JG: Now, we’re always in agreement with what we want to do. I enjoy operations and managing the company, and Keith enjoys acquisitions, construction, and design. I set him up properly for the operations, and Keith executes it, builds it, designs it, and then tags me in.
How did your first project, The Sanctuary hotel, pave the way for today’s success?
JG: It was our first learning experience developing these hotels. When you’re young, you’re excited and you have passion and you want to be on top of the world, but I think you learn patience and perfecting what you do.
KM: Back then, there wasn’t TripAdvisor, Yelp, or any social media, so I met all my guests face to face and saw what they liked and didn’t like. That customer service is still what I do today. When we open a bar like Bodega, I’m still there checking on every person.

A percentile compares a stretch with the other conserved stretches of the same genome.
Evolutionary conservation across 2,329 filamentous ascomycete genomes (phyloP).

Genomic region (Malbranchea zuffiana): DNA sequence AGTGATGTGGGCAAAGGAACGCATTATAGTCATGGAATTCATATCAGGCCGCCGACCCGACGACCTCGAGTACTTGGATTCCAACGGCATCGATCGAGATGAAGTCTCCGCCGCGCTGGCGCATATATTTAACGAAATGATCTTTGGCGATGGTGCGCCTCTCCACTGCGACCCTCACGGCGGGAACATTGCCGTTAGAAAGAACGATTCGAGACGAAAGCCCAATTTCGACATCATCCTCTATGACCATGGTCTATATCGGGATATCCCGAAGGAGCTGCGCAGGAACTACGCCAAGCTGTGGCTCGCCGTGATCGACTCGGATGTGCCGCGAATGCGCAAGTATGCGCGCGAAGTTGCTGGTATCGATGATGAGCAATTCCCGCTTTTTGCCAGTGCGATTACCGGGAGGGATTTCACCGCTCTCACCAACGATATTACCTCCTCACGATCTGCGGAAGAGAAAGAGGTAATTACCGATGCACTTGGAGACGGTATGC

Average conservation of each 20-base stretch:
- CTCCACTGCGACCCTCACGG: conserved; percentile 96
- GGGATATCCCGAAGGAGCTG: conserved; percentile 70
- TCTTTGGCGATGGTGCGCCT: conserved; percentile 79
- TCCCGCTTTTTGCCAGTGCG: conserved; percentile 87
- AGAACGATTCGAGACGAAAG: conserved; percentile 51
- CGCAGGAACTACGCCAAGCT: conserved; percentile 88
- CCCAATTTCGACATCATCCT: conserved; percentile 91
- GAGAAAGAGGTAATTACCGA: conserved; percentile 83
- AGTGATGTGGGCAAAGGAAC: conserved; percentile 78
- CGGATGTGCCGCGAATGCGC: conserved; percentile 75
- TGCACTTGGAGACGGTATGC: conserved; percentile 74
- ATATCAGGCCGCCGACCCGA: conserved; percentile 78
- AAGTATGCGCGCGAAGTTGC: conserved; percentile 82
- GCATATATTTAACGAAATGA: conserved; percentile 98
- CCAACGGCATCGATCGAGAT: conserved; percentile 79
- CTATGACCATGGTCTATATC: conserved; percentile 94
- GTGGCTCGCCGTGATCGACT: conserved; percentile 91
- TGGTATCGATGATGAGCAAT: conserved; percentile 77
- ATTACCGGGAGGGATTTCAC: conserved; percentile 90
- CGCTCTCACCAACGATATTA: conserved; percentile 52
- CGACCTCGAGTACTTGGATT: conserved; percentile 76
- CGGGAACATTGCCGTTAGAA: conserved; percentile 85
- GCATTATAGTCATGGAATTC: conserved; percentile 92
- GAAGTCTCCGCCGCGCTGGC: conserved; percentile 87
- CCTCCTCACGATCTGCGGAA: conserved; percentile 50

The Gale South Beach, Bodega, and Radio Bar are all quite different in character, yet all are successful. What’s the secret?
JG: We don’t say we want to do Mexican and we’re going to put it here because we want to do it. We found a space that we loved and we asked, “What would be great here?” The same goes for our new projects South of Fifth—Red Ginger, an Asian-influenced concept, and Bake House, which is a French brasserie.
KM: Every concept we do is catered to the demographic, but the common denominator is that there’s always a great vibe and great customer service. If you go to Pizza Bar, Radio Bar, or The Gale, you can almost feel that we did it without having to say it’s Menin Hospitality.
What does Russell think of your success?
JG: He’s having so much fun with it, and it’s exciting for him to be a part of our growth and the growth of the city. His excitement and his guidance are vital to the success of our company.
KM: Russell walked into Bodega and said, “I love the warehouse. Do one of your concepts. You’re going to make it work.” He’s never wrong. A lot of our success is due to having him as our coach.
Your family has this hospitality heritage—do you see that passing on to the next generation?